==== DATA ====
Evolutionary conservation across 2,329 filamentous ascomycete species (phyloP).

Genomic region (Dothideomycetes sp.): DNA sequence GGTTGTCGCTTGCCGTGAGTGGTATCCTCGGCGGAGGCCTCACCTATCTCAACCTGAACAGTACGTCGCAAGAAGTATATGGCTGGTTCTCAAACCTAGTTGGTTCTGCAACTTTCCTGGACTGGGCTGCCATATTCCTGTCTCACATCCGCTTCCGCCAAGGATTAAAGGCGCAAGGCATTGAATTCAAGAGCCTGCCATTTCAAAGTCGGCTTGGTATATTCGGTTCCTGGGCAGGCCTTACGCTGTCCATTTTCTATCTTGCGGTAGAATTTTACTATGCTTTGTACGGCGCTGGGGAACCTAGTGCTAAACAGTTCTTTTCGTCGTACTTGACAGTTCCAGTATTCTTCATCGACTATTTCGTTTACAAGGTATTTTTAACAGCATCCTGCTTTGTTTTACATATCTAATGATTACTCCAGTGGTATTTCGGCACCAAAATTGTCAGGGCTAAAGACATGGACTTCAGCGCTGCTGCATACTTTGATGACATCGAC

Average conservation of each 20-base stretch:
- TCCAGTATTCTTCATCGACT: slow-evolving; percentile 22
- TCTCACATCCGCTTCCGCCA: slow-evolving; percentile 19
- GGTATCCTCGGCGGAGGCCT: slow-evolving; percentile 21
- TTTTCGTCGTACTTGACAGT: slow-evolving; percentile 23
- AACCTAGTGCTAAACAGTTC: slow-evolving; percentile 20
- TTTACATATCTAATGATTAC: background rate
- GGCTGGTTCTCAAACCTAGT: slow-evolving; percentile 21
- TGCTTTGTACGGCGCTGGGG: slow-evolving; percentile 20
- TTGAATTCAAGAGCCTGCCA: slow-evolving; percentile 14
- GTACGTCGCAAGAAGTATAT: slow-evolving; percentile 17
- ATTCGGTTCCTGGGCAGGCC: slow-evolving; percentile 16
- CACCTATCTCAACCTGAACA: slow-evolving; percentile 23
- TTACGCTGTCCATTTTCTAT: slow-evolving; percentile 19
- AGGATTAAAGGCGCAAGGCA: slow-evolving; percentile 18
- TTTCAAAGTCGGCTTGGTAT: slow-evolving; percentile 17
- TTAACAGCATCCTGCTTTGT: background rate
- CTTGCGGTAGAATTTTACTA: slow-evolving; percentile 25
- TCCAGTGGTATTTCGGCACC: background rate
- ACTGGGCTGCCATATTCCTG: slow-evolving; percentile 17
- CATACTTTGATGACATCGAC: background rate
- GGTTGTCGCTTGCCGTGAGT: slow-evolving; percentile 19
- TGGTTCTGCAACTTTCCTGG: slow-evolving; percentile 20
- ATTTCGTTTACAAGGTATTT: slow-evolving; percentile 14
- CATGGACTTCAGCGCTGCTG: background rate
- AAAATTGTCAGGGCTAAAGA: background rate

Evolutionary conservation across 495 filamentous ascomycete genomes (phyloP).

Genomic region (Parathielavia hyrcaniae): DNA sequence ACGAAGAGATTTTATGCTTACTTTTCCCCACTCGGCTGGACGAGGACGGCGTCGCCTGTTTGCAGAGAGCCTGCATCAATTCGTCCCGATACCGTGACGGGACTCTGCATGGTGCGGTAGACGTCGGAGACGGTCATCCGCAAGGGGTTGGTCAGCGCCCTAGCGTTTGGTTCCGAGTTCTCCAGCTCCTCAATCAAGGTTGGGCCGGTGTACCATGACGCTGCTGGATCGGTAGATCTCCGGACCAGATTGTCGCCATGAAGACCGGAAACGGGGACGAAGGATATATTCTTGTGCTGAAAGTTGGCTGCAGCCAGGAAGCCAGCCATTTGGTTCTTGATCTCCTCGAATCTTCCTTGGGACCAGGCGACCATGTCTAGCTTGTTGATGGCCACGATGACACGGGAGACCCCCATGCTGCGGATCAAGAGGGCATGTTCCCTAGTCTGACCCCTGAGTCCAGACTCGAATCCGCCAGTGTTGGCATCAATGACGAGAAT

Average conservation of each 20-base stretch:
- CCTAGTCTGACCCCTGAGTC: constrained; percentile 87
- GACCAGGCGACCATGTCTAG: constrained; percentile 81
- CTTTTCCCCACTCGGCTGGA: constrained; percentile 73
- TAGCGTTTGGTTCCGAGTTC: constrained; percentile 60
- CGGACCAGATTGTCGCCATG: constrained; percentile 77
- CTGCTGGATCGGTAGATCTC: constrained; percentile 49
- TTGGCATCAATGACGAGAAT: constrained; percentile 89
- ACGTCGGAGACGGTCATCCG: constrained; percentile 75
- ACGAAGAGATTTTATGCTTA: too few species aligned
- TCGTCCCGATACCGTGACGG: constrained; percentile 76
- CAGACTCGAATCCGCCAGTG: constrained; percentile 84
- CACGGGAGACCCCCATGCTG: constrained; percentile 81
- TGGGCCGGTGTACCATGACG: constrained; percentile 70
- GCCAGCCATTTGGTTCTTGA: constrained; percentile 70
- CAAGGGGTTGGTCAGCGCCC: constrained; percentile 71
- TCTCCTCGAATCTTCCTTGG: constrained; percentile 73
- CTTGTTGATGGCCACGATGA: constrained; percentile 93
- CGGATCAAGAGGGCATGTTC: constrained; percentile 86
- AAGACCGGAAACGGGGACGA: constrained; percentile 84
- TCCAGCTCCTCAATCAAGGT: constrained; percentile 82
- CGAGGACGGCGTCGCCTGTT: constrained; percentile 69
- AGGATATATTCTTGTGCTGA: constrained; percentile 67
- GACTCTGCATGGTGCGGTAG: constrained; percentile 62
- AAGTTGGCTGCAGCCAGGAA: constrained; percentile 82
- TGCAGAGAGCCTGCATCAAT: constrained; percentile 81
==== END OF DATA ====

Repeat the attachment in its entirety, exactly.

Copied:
Evolutionary conservation across 2,329 filamentous ascomycete species (phyloP).

Genomic region (Dothideomycetes sp.): DNA sequence GGTTGTCGCTTGCCGTGAGTGGTATCCTCGGCGGAGGCCTCACCTATCTCAACCTGAACAGTACGTCGCAAGAAGTATATGGCTGGTTCTCAAACCTAGTTGGTTCTGCAACTTTCCTGGACTGGGCTGCCATATTCCTGTCTCACATCCGCTTCCGCCAAGGATTAAAGGCGCAAGGCATTGAATTCAAGAGCCTGCCATTTCAAAGTCGGCTTGGTATATTCGGTTCCTGGGCAGGCCTTACGCTGTCCATTTTCTATCTTGCGGTAGAATTTTACTATGCTTTGTACGGCGCTGGGGAACCTAGTGCTAAACAGTTCTTTTCGTCGTACTTGACAGTTCCAGTATTCTTCATCGACTATTTCGTTTACAAGGTATTTTTAACAGCATCCTGCTTTGTTTTACATATCTAATGATTACTCCAGTGGTATTTCGGCACCAAAATTGTCAGGGCTAAAGACATGGACTTCAGCGCTGCTGCATACTTTGATGACATCGAC

Average conservation of each 20-base stretch:
- TCCAGTATTCTTCATCGACT: slow-evolving; percentile 22
- TCTCACATCCGCTTCCGCCA: slow-evolving; percentile 19
- GGTATCCTCGGCGGAGGCCT: slow-evolving; percentile 21
- TTTTCGTCGTACTTGACAGT: slow-evolving; percentile 23
- AACCTAGTGCTAAACAGTTC: slow-evolving; percentile 20
- TTTACATATCTAATGATTAC: background rate
- GGCTGGTTCTCAAACCTAGT: slow-evolving; percentile 21
- TGCTTTGTACGGCGCTGGGG: slow-evolving; percentile 20
- TTGAATTCAAGAGCCTGCCA: slow-evolving; percentile 14
- GTACGTCGCAAGAAGTATAT: slow-evolving; percentile 17
- ATTCGGTTCCTGGGCAGGCC: slow-evolving; percentile 16
- CACCTATCTCAACCTGAACA: slow-evolving; percentile 23
- TTACGCTGTCCATTTTCTAT: slow-evolving; percentile 19
- AGGATTAAAGGCGCAAGGCA: slow-evolving; percentile 18
- TTTCAAAGTCGGCTTGGTAT: slow-evolving; percentile 17
- TTAACAGCATCCTGCTTTGT: background rate
- CTTGCGGTAGAATTTTACTA: slow-evolving; percentile 25
- TCCAGTGGTATTTCGGCACC: background rate
- ACTGGGCTGCCATATTCCTG: slow-evolving; percentile 17
- CATACTTTGATGACATCGAC: background rate
- GGTTGTCGCTTGCCGTGAGT: slow-evolving; percentile 19
- TGGTTCTGCAACTTTCCTGG: slow-evolving; percentile 20
- ATTTCGTTTACAAGGTATTT: slow-evolving; percentile 14
- CATGGACTTCAGCGCTGCTG: background rate
- AAAATTGTCAGGGCTAAAGA: background rate

Evolutionary conservation across 495 filamentous ascomycete genomes (phyloP).

Genomic region (Parathielavia hyrcaniae): DNA sequence ACGAAGAGATTTTATGCTTACTTTTCCCCACTCGGCTGGACGAGGACGGCGTCGCCTGTTTGCAGAGAGCCTGCATCAATTCGTCCCGATACCGTGACGGGACTCTGCATGGTGCGGTAGACGTCGGAGACGGTCATCCGCAAGGGGTTGGTCAGCGCCCTAGCGTTTGGTTCCGAGTTCTCCAGCTCCTCAATCAAGGTTGGGCCGGTGTACCATGACGCTGCTGGATCGGTAGATCTCCGGACCAGATTGTCGCCATGAAGACCGGAAACGGGGACGAAGGATATATTCTTGTGCTGAAAGTTGGCTGCAGCCAGGAAGCCAGCCATTTGGTTCTTGATCTCCTCGAATCTTCCTTGGGACCAGGCGACCATGTCTAGCTTGTTGATGGCCACGATGACACGGGAGACCCCCATGCTGCGGATCAAGAGGGCATGTTCCCTAGTCTGACCCCTGAGTCCAGACTCGAATCCGCCAGTGTTGGCATCAATGACGAGAAT

Average conservation of each 20-base stretch:
- CCTAGTCTGACCCCTGAGTC: constrained; percentile 87
- GACCAGGCGACCATGTCTAG: constrained; percentile 81
- CTTTTCCCCACTCGGCTGGA: constrained; percentile 73
- TAGCGTTTGGTTCCGAGTTC: constrained; percentile 60
- CGGACCAGATTGTCGCCATG: constrained; percentile 77
- CTGCTGGATCGGTAGATCTC: constrained; percentile 49
- TTGGCATCAATGACGAGAAT: constrained; percentile 89
- ACGTCGGAGACGGTCATCCG: constrained; percentile 75
- ACGAAGAGATTTTATGCTTA: too few species aligned
- TCGTCCCGATACCGTGACGG: constrained; percentile 76
- CAGACTCGAATCCGCCAGTG: constrained; percentile 84
- CACGGGAGACCCCCATGCTG: constrained; percentile 81
- TGGGCCGGTGTACCATGACG: constrained; percentile 70
- GCCAGCCATTTGGTTCTTGA: constrained; percentile 70
- CAAGGGGTTGGTCAGCGCCC: constrained; percentile 71
- TCTCCTCGAATCTTCCTTGG: constrained; percentile 73
- CTTGTTGATGGCCACGATGA: constrained; percentile 93
- CGGATCAAGAGGGCATGTTC: constrained; percentile 86
- AAGACCGGAAACGGGGACGA: constrained; percentile 84
- TCCAGCTCCTCAATCAAGGT: constrained; percentile 82
- CGAGGACGGCGTCGCCTGTT: constrained; percentile 69
- AGGATATATTCTTGTGCTGA: constrained; percentile 67
- GACTCTGCATGGTGCGGTAG: constrained; percentile 62
- AAGTTGGCTGCAGCCAGGAA: constrained; percentile 82
- TGCAGAGAGCCTGCATCAAT: constrained; percentile 81